Sustainable building and CO2 emissions: analysis of the transport of sand in Tijuana and Tecate, B.C.
Keywords:Greenhouse gases, Life cycle analysis, Sand extraction, Carbon dioxide, Environmental impact assessment.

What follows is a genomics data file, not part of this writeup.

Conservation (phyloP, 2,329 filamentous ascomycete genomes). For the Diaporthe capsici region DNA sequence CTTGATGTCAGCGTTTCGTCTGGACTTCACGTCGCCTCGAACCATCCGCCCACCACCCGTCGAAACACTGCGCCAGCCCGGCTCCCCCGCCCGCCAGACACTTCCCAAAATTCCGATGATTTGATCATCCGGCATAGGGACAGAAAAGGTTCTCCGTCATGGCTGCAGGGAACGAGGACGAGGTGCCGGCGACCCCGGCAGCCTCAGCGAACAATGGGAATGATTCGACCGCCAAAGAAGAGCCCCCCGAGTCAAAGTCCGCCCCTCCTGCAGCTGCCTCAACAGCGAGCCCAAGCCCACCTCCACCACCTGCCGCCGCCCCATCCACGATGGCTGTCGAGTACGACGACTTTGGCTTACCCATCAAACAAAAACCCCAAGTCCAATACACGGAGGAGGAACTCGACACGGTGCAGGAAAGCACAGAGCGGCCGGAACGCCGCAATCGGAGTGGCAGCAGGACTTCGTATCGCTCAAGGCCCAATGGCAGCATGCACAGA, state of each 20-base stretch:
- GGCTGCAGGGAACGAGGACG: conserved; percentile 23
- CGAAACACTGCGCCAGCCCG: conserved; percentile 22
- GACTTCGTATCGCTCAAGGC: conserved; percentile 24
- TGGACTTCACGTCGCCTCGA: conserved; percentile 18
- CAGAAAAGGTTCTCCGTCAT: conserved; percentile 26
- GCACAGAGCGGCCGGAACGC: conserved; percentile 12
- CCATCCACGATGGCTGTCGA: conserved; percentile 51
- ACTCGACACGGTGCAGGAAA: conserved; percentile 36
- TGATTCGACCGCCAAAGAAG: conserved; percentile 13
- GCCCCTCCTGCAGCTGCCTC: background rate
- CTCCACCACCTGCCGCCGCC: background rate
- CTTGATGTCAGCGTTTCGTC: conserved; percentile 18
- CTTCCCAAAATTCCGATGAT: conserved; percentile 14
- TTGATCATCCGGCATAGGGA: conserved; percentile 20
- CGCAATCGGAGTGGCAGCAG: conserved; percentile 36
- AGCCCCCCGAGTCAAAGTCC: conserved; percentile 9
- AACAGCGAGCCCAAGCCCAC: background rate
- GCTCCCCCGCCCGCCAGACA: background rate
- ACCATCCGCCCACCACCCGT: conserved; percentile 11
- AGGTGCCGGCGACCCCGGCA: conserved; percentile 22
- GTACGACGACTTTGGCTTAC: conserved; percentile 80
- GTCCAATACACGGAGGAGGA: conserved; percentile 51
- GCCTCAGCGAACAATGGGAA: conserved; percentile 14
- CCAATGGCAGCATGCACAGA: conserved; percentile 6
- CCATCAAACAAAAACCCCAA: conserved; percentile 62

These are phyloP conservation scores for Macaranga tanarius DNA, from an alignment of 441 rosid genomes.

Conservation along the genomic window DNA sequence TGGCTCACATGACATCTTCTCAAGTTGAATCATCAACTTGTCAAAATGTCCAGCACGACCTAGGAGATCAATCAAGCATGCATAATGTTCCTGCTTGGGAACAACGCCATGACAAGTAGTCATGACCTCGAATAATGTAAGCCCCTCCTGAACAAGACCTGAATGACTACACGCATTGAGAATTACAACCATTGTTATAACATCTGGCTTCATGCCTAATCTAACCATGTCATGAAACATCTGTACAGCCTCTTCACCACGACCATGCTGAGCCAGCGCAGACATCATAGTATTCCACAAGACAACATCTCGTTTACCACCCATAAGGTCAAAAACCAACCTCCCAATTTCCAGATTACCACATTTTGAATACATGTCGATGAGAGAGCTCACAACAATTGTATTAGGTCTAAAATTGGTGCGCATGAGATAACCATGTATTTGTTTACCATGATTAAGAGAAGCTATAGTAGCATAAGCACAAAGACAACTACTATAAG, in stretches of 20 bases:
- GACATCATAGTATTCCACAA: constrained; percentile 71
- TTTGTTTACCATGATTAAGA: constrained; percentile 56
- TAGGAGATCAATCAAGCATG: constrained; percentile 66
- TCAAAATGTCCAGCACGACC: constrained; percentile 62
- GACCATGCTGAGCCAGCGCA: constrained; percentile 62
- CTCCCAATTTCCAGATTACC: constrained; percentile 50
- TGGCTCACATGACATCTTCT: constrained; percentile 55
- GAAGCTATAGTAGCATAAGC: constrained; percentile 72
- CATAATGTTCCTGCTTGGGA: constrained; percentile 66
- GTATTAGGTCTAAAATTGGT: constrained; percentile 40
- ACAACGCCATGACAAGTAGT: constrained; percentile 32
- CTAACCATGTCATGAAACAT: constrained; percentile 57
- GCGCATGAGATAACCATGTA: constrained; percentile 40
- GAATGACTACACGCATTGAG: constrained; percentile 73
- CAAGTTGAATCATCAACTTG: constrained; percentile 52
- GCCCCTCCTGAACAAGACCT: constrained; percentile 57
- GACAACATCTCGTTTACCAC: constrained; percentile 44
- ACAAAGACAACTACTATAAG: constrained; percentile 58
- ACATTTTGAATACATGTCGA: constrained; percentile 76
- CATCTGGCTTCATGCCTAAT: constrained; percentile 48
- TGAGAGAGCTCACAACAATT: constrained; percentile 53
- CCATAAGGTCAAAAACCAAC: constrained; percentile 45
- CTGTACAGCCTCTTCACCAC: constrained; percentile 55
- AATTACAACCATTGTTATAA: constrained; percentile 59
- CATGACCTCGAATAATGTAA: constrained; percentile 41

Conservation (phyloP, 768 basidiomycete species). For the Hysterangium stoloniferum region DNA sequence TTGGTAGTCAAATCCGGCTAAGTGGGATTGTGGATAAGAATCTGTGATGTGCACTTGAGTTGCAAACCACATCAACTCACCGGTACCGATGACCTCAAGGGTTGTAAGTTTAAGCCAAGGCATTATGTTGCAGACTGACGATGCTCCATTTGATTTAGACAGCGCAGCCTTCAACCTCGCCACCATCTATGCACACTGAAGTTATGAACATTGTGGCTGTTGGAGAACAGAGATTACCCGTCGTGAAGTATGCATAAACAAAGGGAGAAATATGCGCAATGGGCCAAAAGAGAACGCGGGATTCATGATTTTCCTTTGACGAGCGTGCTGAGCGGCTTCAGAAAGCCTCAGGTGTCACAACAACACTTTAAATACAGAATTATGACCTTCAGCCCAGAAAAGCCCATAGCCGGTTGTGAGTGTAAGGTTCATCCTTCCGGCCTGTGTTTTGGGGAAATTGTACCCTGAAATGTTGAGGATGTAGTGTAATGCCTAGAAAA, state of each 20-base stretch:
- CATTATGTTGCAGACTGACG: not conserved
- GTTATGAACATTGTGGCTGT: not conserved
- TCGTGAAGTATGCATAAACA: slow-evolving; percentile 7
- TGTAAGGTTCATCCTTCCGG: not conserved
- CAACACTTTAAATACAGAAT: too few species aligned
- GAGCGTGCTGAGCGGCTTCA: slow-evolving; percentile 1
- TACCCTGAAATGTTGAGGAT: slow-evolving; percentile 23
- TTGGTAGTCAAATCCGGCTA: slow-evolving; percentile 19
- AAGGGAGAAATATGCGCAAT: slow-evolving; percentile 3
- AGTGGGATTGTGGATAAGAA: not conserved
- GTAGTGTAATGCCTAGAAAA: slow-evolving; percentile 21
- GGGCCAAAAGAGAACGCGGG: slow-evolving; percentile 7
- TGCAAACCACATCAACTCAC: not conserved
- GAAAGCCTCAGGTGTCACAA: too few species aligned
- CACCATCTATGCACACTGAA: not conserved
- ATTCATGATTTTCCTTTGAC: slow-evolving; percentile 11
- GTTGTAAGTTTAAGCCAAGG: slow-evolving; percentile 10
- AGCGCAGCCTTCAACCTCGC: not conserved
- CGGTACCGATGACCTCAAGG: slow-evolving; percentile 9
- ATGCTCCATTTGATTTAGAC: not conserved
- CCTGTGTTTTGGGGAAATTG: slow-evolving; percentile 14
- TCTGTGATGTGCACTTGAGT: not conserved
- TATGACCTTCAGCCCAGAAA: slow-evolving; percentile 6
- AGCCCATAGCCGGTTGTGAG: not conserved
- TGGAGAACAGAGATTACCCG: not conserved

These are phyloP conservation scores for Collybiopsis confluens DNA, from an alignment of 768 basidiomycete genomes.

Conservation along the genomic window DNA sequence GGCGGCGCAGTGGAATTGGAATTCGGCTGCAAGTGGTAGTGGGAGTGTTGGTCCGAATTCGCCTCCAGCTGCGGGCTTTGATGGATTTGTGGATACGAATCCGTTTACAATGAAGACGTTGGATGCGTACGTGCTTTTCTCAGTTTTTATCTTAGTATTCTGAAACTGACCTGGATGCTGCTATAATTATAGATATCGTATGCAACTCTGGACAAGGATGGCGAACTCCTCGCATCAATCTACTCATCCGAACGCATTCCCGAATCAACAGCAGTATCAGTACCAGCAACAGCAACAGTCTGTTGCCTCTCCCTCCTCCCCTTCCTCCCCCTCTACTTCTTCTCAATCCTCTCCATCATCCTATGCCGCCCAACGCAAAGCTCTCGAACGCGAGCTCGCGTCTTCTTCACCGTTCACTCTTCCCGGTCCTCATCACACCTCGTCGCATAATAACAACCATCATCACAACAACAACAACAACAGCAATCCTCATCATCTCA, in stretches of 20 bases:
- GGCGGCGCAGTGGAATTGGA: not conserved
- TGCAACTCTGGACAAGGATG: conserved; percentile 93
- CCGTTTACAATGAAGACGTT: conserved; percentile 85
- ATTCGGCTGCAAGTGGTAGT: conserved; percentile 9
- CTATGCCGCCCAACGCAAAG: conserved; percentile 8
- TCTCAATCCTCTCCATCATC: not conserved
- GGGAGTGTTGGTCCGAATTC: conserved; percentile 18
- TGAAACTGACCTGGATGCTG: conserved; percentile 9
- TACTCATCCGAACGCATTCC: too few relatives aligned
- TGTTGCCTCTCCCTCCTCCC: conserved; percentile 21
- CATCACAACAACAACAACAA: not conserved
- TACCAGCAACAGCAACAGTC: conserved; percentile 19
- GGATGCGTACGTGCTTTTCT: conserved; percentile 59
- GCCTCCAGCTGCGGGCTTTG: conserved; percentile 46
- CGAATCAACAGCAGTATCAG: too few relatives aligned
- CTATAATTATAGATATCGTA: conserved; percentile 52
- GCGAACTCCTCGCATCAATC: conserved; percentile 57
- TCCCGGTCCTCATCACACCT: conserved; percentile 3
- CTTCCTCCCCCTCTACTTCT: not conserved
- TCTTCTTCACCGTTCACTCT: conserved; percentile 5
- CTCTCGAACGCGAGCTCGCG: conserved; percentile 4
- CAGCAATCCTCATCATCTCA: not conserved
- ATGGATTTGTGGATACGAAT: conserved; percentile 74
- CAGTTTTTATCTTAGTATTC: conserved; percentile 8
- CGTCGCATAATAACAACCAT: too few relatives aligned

AbstractThe sands are the second most resources extracted and traded by volume after water and outperform fossil fuels and biomass. Currently, 50 billion tons are extracted per year, or an average of 18 kg per person per day . Although the life cycle approach of materials requires that the environmental costs of the construction process be quantified at all stages, the efforts of UN agencies and international organizations to account for CO2 emissions have not considered the contribution of GHGs during the transport of materials such as gravel and sand and, if they do, the data is aggregated in other topics. More than 60% of the aggregates produced in Baja California come from the Las Palmas river that runs along the municipalities of Tijuana and Tecate, B.C. Hence the regional environmental effects are important. This study aimed to estimate CO2 emissions during sand transport using the IPCC level 1 method and vehicular counting techniques. Sand transportation from the extraction zone, in the Las Palmas river, to a transfer station located in the Alamar river was analyzed. Sixteen types of vehicles were identified. For a route of 75 km, an emission of 77.7 kg of CO2 was calculated. Emissions from 0.8 to 8.7 kg of CO2 were found per ton of sand transported; or its equivalent volume of 1.3 to 13.9 kg / m3; Therefore, the most efficient vehicles in terms of emissions were those with the greatest load capacity. The removal of sands from riverbeds, in addition to generating water impacts, also contributes to climate change due to the cumulative impact of CO2 emissions. This emphasizes the need for policies to promote more efficient means of transport for the transfer of aggregates.
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